An online family law service that uses barristers to triage a client’s requirements and connect them with the experts needed to assist – whether they are barristers, solicitors, mediators, financial advisers, arbitrators, collaborative lawyers or therapists – has gone live this week.
Clients who contact Family Law Café – the brainchild of Lamb Building barrister Joanna Toch – speak to a barrister to assess the problem, give a view as to how best it could be resolved, who could help and the likely costs.
The client then decides who to use and agrees a fee for what they will do direct with the expert they use.
Ms Toch said the site grew out of her experience of public access work – which now accounts for 75% of her practice – and the fact that clients still needed a large array of services, from photocopying documents to specialist pension advisers.
She said it was different from other ‘unbundled’ online family law services because Family Law Café tells consumers what they need, rather than leaving them to work it out themselves.
She told Legal Futures: “Whilst clients are often trying to save money by going direct to a barrister, they can become lost when having to deal with the day-to-day management of their papers. I’d like to help them have a joined-up service so that they can pay for what they need.
“It makes no sense for a client to be paying a barrister just to get their papers in order. Further, family law clients invariably need other experts, they may need to use a solicitor for part of their case or be pointed to a counsellor, divorce coach or psychologist”.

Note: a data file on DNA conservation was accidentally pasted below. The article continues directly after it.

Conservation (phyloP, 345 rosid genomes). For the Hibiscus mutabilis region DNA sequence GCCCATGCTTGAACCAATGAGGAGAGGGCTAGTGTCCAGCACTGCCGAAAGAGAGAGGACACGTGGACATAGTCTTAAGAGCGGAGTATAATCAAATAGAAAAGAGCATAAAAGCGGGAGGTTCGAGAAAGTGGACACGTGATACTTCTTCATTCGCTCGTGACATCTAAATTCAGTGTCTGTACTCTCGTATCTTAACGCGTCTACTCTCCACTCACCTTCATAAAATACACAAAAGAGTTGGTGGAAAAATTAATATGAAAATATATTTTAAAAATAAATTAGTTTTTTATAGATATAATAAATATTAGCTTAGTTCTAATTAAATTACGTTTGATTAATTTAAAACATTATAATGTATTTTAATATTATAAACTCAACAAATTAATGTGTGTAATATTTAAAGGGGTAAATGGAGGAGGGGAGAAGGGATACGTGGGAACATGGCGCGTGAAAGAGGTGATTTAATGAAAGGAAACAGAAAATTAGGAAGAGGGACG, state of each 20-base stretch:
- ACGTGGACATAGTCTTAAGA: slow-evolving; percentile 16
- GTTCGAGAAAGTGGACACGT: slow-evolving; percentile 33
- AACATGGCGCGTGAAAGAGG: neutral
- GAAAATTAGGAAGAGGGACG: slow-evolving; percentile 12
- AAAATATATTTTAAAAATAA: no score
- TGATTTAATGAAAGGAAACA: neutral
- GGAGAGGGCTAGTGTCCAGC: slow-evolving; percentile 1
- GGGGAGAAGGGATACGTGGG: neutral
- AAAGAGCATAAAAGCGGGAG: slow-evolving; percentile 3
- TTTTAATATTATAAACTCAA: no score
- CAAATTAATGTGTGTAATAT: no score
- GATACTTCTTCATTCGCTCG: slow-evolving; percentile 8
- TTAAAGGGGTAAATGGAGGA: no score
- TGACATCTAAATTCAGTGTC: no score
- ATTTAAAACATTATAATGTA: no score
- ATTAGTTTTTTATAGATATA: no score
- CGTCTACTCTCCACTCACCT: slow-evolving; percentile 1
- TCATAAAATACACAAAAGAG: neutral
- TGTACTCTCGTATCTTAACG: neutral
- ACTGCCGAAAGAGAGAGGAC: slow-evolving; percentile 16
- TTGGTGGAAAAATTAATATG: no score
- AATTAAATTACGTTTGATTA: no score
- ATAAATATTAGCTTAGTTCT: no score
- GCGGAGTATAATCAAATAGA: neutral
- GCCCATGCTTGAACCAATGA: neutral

In light of the removal of legal aid for most family law matters, 85% of family law cases now have at least one litigant in person. “Most of those acting in person would welcome a place to go to get a steer on how best to move their case forward,” said Ms Toch.
“Family law barristers know how the court system works and can give an insider’s view. Whatever a client’s budget they want to use it wisely. Many clients come to me after spending tens or hundreds of thousands of pounds in legal fees with little left to get good-quality representation when arguably they need it most, as their case nears its final hearing. Other cases drag on for years whereas with the right advice they could have concluded in a satisfactory way long ago.
“Barristers are trained to take an overview of a case whenever it comes to them and I want to offer the public the benefit of getting this at any time in their case – my hope is that it will be at the beginning.”
She has been building up relationships with trusted partners to whom work will be referred. For the legal work, London-based matters will be handled by Lamb Building barristers, while Barristers Direct will supply barristers in the rest of the country. Ms Toch said various solicitors are in the network too. The main launch will be in September.
Clients are not charged for the service, while no referral fees are paid by the service providers either. Ms Toch said in time they would pay for advertising on the website.
She continued: “I have talked over the concept with many solicitors and they agree that the pattern of clients starting with a solicitor providing a full service and instructing a barrister at a late stage when matters have become complex or unresolvable without court intervention have long past.”